INDIVIDUAL | Inducted 1999 [Now Deceased]

Derrick Hicks has been active as an organizer in the African American lesbian and gay communities of Chicago and of Washington, D.C., for more than 20 years.He organized in the African American lesbian and gay communities of Chicago and Washington, D.C. and helped to lead AIDS, political, and social service groups. Born in 1955 he died in 2002.

Born in Chicago, Hicks helped to start an after-school tutoring program in the West Side’s Lawndale neighborhood in the 1970s. During the same period, he was a writer for Chicago’s GayLife newspaper and became an original member of the Committee of Black Gay Men. In the late 1970s, Hicks founded Diplomat magazine in Chicago, one of the first periodicals to be targeted specifically to lesbians and gay men of color. In the early 1980s, he moved himself and the magazine to Washington, where he became a founding member of a District of Columbia AIDS task force and a member of the Whitman-Walker Clinic’s board.

Hicks also co-chaired Washington’s Langston Hughes–Eleanor Roosevelt Democratic Club and served as president of the Black Lesbian and Gay Community Center. He also spoke often at ward meetings in Washington as an openly gay man, helping to focus attention on the city’s response to AIDS.

On his return to Chicago, Hicks became a co-founder of the Greater Chicago Committee, a social organization with a civic mission for African American gay men and lesbians, and has organized annual Bayard Rustin Awards programs for the group. He was a co-founder of Chicago’s Bayard Rustin–Audre Lorde Club, an African American sexual-minority political organization. He also helped to plan the Rainbow Jam event in 1996, which greeted gay and lesbian delegates to that year’s Democratic National Convention in Chicago and focused on lesbian, gay, bisexual, and transgendered persons of color. Hicks was a principal in Strategic Concepts, a public relations, political consulting, and events planning firm. He volunteered and consulted for such organizations as Better Existence for HIV (BE-HIV), the Chicago West Side Police Association, and the Dowell Foundation.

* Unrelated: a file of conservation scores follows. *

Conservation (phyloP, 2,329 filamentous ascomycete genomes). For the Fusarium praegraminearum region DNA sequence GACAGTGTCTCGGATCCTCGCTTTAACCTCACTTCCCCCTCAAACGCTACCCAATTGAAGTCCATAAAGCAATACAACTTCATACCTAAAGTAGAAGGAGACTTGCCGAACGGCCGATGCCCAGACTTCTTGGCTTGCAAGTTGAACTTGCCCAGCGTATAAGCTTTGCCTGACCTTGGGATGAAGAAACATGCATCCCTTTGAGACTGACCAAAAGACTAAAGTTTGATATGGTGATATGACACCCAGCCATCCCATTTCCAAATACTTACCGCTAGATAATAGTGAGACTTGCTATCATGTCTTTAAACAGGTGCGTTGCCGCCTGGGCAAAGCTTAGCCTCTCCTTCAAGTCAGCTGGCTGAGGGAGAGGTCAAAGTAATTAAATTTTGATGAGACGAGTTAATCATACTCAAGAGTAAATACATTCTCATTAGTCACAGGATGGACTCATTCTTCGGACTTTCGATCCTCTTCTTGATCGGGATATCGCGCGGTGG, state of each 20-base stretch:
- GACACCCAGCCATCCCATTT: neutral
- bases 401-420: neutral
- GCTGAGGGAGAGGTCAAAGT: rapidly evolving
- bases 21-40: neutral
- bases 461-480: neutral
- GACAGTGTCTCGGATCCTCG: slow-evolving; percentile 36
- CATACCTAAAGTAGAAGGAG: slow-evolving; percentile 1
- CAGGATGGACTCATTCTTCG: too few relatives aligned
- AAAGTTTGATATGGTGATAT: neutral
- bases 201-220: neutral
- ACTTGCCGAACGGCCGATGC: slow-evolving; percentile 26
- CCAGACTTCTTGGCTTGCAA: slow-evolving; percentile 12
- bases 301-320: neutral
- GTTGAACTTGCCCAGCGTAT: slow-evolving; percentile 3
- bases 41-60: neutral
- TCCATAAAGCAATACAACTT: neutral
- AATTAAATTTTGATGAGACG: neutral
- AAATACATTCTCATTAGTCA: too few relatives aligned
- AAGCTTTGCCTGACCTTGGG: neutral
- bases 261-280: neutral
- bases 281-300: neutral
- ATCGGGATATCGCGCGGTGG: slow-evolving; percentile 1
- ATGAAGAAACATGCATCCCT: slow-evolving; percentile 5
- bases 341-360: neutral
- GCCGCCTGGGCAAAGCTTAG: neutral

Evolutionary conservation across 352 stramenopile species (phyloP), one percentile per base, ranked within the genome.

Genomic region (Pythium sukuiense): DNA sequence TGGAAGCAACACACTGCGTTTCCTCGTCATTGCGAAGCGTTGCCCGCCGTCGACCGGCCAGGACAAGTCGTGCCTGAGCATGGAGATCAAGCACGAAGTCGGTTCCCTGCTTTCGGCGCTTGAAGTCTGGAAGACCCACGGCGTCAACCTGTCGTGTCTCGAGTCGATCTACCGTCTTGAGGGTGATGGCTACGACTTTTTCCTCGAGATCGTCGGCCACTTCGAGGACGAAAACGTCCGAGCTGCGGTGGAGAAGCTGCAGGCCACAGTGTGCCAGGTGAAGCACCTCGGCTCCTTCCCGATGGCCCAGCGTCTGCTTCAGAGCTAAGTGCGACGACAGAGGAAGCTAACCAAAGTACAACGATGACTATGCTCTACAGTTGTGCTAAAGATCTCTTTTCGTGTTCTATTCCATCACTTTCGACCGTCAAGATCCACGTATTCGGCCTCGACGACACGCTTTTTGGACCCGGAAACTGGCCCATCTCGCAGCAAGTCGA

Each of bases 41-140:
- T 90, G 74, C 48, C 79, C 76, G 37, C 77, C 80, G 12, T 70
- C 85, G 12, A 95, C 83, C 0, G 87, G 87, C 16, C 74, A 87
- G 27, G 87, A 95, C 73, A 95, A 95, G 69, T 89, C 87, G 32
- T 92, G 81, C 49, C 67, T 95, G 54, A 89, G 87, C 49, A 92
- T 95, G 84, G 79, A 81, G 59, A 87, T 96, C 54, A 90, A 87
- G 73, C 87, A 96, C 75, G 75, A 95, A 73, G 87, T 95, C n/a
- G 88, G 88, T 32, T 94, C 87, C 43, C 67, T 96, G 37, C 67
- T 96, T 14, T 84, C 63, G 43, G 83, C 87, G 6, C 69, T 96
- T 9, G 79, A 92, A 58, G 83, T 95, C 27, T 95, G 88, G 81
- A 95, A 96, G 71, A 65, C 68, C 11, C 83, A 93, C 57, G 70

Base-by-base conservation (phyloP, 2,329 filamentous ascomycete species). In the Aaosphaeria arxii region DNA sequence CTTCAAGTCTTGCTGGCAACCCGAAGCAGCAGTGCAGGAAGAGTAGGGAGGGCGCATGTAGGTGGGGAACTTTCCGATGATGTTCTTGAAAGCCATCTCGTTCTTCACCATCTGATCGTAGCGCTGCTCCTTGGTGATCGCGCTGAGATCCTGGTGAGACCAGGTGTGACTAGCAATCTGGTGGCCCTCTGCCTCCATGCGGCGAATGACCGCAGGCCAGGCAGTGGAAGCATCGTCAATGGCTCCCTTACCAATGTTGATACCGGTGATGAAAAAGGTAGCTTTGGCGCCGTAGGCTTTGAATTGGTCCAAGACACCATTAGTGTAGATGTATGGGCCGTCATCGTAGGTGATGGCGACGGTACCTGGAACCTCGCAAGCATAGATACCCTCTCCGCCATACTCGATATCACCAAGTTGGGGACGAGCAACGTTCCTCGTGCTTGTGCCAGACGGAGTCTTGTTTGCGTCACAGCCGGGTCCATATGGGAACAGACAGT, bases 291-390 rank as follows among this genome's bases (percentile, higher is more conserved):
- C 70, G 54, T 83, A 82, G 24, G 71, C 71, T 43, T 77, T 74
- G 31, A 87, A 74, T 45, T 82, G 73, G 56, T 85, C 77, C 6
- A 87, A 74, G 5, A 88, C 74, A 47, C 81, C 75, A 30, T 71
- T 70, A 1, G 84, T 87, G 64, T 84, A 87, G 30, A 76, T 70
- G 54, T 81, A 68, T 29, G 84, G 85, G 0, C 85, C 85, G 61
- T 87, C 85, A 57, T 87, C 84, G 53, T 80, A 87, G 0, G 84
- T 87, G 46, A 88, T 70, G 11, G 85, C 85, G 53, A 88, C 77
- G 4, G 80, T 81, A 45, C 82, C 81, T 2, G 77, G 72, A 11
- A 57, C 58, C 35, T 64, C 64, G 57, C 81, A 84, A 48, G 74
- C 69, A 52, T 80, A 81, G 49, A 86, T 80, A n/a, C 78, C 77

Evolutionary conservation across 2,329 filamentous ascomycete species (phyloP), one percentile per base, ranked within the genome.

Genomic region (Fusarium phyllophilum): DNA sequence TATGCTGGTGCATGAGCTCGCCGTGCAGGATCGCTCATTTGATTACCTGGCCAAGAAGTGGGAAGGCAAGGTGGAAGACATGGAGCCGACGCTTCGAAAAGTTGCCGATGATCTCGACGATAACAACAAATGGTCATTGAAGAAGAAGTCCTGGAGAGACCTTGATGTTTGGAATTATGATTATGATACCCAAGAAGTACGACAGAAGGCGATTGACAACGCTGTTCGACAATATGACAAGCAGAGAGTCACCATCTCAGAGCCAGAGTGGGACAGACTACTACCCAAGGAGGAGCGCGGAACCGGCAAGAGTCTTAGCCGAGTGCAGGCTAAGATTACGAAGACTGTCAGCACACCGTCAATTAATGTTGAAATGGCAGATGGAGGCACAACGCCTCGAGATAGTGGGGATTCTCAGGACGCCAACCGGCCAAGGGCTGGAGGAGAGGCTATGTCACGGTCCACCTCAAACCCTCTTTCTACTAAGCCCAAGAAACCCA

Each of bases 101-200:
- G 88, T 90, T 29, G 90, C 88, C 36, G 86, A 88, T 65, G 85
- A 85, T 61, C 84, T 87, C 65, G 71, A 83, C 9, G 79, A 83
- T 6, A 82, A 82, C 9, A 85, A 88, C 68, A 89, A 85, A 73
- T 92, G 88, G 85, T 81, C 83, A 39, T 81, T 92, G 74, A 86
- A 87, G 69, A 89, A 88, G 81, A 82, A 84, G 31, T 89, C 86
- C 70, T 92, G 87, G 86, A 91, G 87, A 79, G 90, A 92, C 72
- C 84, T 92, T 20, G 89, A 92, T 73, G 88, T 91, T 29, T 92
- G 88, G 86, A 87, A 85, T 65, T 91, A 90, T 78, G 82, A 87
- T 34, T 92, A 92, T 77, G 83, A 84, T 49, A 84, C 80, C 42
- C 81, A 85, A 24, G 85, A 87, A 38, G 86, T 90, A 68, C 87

Hicks served as a member of the Chicago HIV Prevention Planning Group and as a member of St. Joseph Hospital’s HIV Advisory Board. He received several awards in Chicago and Washington for his social activism. He passed away in 2002.